Urticaria


Urticaria

Description, Causes and Risk Factors:

An eruption of itching wheals, usually of systemic origin; it may be due to a state of hypersensitivity to foods or drugs, foci of infection, physical agents (heat, cold, light, friction), or psychic stimuli.

Alternative Names: Hives, urtication.

ICD-9-CM: 708.0-708.9 (depending on type).

Urticaria are also known as hives, welts, wheals, or nettle rash. It is a red, raised, itchy skin rash that is sometimes triggered by something that produces an allergic reaction - an allergen. When there is an allergic reaction the body releases a protein called histamine. When histamine is released our capillaries (tiny blood vessels) leak fluid. The fluid accumulates in the skin and causes a rash. Urticaria is not contagious - you cannot pass it on to another person.

The most likely triggers for acute urticaria are allergies to pets, horses, latex and foods, such as shellfish and nuts in adults and eggs and cow's milk in children. Acute urticaria may be caused by an allergy and can last between several hours and six weeks. Chronic urticaria isn't usually caused by an allergy and persists beyond six weeks.

Other possible causes include bee or wasp stings, and allergies to medicines such as antibiotics, blood pressure pills and aspirin.

Viral infections, such as glandular fever and herpes, dental and sinus infections, fungal infections, blood transfusions and vaccines can also cause acute urticaria.

The cause of chronic urticaria is often more difficult to identify. Most cases are called chronic idiopathic urticaria, which means they are caused by the body's unexplainable development of antibodies to itself (auto-antibodies). When symptoms last less than 6 weeks it is called acute urticaria. This is by far the most common type. 25% of people with acute urticaria also have angioedema. Angioedema is similar to urticaria, but occurs deeper inside the skin. The swelling causes a burning sensation and typically occurs on the face and neck, fingers, toes, and in the genitals of males.

Chronic urticaria is often accompanied by coexistent physical urticaria, triggered by environmental exposure to heat, cold, sunlight, vibration, pressure on the skin or even exercise.

Most people with urticaria have such sensitive skin that any rubbing will cause raised red lines to develop. This is called dermatographism.

If symptoms of urticaria continue for more than six weeks it is called chronic urticaria. Dermatologists say that about 1 in every 1,000 people suffers from chronic urticaria. Experts are not completely sure what the causes of chronic urticaria are. However, most agree that it is closely linked with our immune system. In some cases, chronic hives may be related to an underlying autoimmune disorder, such as thyroid disease or lupus. 50% of people with chronic urticaria also have angioedema.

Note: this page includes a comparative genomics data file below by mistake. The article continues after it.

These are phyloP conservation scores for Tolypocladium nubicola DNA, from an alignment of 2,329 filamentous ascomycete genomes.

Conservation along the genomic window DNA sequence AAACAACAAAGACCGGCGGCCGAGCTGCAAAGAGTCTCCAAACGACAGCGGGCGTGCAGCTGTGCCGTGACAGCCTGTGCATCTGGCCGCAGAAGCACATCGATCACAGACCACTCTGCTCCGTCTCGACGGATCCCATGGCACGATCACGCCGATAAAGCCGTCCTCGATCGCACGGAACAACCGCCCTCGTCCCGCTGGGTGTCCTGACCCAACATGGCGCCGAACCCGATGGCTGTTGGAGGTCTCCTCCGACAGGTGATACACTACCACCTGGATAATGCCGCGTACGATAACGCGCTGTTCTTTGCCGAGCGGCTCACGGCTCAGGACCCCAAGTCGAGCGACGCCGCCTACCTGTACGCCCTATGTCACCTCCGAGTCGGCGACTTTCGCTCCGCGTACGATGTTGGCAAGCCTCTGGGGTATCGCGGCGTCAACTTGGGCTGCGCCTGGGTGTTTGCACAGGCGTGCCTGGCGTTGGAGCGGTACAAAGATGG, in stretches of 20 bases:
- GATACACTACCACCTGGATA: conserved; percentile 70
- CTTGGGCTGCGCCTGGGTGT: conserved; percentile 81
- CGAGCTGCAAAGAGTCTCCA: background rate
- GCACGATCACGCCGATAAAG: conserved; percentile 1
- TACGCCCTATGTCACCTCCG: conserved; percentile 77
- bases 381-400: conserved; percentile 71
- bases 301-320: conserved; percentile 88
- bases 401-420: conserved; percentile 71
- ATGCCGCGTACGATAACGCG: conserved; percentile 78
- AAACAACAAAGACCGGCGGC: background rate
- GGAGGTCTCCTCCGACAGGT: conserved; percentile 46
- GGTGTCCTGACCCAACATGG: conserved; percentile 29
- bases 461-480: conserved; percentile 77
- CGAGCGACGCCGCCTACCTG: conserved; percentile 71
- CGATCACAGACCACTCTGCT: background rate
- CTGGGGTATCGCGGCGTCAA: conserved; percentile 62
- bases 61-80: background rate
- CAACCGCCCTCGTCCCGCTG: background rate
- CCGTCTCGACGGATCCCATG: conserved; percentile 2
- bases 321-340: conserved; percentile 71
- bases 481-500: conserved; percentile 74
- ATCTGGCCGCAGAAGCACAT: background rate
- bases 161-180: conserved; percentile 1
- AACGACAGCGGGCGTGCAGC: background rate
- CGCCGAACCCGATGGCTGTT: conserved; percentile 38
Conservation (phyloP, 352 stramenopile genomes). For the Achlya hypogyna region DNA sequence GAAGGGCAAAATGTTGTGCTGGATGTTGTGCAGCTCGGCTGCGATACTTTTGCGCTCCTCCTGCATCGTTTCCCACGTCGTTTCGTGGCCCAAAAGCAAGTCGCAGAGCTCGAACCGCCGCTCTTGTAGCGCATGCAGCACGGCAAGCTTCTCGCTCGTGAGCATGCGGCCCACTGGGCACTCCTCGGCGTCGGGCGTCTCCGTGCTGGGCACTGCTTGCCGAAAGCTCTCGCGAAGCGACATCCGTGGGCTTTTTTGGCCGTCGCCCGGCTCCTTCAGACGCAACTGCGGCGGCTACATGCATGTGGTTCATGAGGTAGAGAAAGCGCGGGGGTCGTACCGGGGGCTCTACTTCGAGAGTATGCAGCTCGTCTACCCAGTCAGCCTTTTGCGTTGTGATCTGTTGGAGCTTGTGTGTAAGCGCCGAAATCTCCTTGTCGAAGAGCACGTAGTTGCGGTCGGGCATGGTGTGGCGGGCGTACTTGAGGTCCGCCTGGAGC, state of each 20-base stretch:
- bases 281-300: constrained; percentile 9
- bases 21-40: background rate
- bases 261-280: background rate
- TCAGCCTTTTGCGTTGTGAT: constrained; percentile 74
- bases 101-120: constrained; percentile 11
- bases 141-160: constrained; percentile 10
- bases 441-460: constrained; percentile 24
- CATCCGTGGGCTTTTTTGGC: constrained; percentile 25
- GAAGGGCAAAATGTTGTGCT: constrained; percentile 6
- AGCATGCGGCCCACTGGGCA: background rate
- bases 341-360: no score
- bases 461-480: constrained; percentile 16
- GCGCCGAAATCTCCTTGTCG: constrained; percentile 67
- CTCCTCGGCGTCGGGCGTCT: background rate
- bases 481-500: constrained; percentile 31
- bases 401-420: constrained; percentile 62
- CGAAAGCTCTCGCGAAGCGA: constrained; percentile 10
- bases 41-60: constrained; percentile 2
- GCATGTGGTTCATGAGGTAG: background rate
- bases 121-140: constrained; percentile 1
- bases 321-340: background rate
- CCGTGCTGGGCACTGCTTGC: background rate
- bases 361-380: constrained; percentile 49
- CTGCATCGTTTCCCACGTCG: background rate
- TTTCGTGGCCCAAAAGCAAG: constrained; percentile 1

Symptoms:

    Raised red and white patches appear on the skin.

  • Intense burning, itching, and stinging.

  • Other symptoms include fever, digestive disturbances, and prostration.

Diagnosis:

A GP can easily diagnose acute urticaria by examining the rash on the skin. The doctor will attempt to find out what the trigger was, as this may help the patient prevent recurrences.

If the urticaria continues for more than six weeks the likelihood of there being some external trigger is extremely small; which is why allergy tests are not recommended. Nevertheless, the GP will be interested in factors which may exacerbate the existing urticaria, such as alcohol, caffeine intake, mental health (stress), etc. If there are any underlying causes for the chronic urticaria the doctor may order the following tests:

    A blood test to find out whether the patient is suffering from anemia.

  • A stool sample to check for parasites.

  • ESR (erythrocyte sedimentation rate) test - this can identify problems with the patient's immune system.

  • Thyroid function test - this identifies either hyperthyroidism (overactive thyroid) or hypothyroidism (underactive thyroid).

  • Liver function tests - these can identify whether the patient has any liver problems.

Treatment Options:

Try to avoid general urticaria triggers such as stress, alcohol, aspirin, hot baths, rapid temperature changes, tight clothing and junk or processed foods containing sulphur dioxide, sodium benzoate, salicylate and tartrazine.

Avoid tomatoes, strawberries, strong cheese, dark fish and fermented foods. Although these 'pseudo-allergens' are not the primary cause of urticaria, they do tend to aggravate it.

The new leukotriene receptor antagonist medications used in asthma may also help urticaria if used in conjunction with antihistamines.

If there is no response to conventional treatment, a specialist should investigate other possible underlying illnesses, such as lupus, thyroid disease and chronic infections.

Home Remedies: Haridra or haldi has long been recognised as the best remedy for urticaria. Regular use of it can prevent attacks of urticaria. A paste made of haridra, ground with a little water, may be given to the patient in two teaspoonful doses thrice a day. If the patient finds it unpalatable, it may be mixed with milk and sugar. The affected parts should be rubbed with mustard oil with which powdered rock salt has been mixed. The body should then be exposed to the sun and rubbed with a piece of copper.

DISCLAIMER: This information should not substitute for seeking responsible, professional medical care.

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